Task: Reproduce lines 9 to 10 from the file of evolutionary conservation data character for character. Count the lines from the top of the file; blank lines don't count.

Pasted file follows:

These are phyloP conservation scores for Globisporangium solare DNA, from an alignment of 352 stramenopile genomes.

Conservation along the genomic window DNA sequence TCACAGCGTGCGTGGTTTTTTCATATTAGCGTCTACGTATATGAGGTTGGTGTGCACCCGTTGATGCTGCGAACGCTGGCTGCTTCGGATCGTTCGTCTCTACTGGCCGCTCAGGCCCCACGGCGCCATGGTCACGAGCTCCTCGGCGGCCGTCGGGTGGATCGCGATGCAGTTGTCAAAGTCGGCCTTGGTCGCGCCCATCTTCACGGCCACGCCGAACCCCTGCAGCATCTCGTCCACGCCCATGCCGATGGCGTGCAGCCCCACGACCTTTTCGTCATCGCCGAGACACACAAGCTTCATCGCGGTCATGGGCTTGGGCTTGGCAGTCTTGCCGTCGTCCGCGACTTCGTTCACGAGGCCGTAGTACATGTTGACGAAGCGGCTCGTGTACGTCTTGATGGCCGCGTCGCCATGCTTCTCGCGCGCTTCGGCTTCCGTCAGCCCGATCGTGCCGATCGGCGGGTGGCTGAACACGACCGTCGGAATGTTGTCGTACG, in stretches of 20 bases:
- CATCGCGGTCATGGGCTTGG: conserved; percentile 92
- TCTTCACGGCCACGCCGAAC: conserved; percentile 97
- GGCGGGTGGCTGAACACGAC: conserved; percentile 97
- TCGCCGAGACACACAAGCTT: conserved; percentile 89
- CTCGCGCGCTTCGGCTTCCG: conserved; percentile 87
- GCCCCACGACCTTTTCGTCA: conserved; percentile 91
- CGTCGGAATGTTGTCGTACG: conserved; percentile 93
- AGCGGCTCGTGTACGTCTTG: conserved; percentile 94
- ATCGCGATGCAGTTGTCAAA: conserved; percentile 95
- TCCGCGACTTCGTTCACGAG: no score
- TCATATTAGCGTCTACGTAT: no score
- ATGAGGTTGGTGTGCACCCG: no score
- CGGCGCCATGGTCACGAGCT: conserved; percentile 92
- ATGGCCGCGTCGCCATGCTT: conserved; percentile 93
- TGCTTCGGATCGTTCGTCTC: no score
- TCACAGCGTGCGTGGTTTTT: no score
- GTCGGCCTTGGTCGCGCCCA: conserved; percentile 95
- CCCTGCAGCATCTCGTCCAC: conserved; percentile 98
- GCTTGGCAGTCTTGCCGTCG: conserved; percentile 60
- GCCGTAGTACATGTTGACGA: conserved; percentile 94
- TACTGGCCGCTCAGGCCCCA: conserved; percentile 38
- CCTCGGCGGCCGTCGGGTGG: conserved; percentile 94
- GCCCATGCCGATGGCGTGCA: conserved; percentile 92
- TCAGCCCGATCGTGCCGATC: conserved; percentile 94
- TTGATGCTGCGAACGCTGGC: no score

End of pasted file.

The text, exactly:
- CGTCGGAATGTTGTCGTACG: conserved; percentile 93
- AGCGGCTCGTGTACGTCTTG: conserved; percentile 94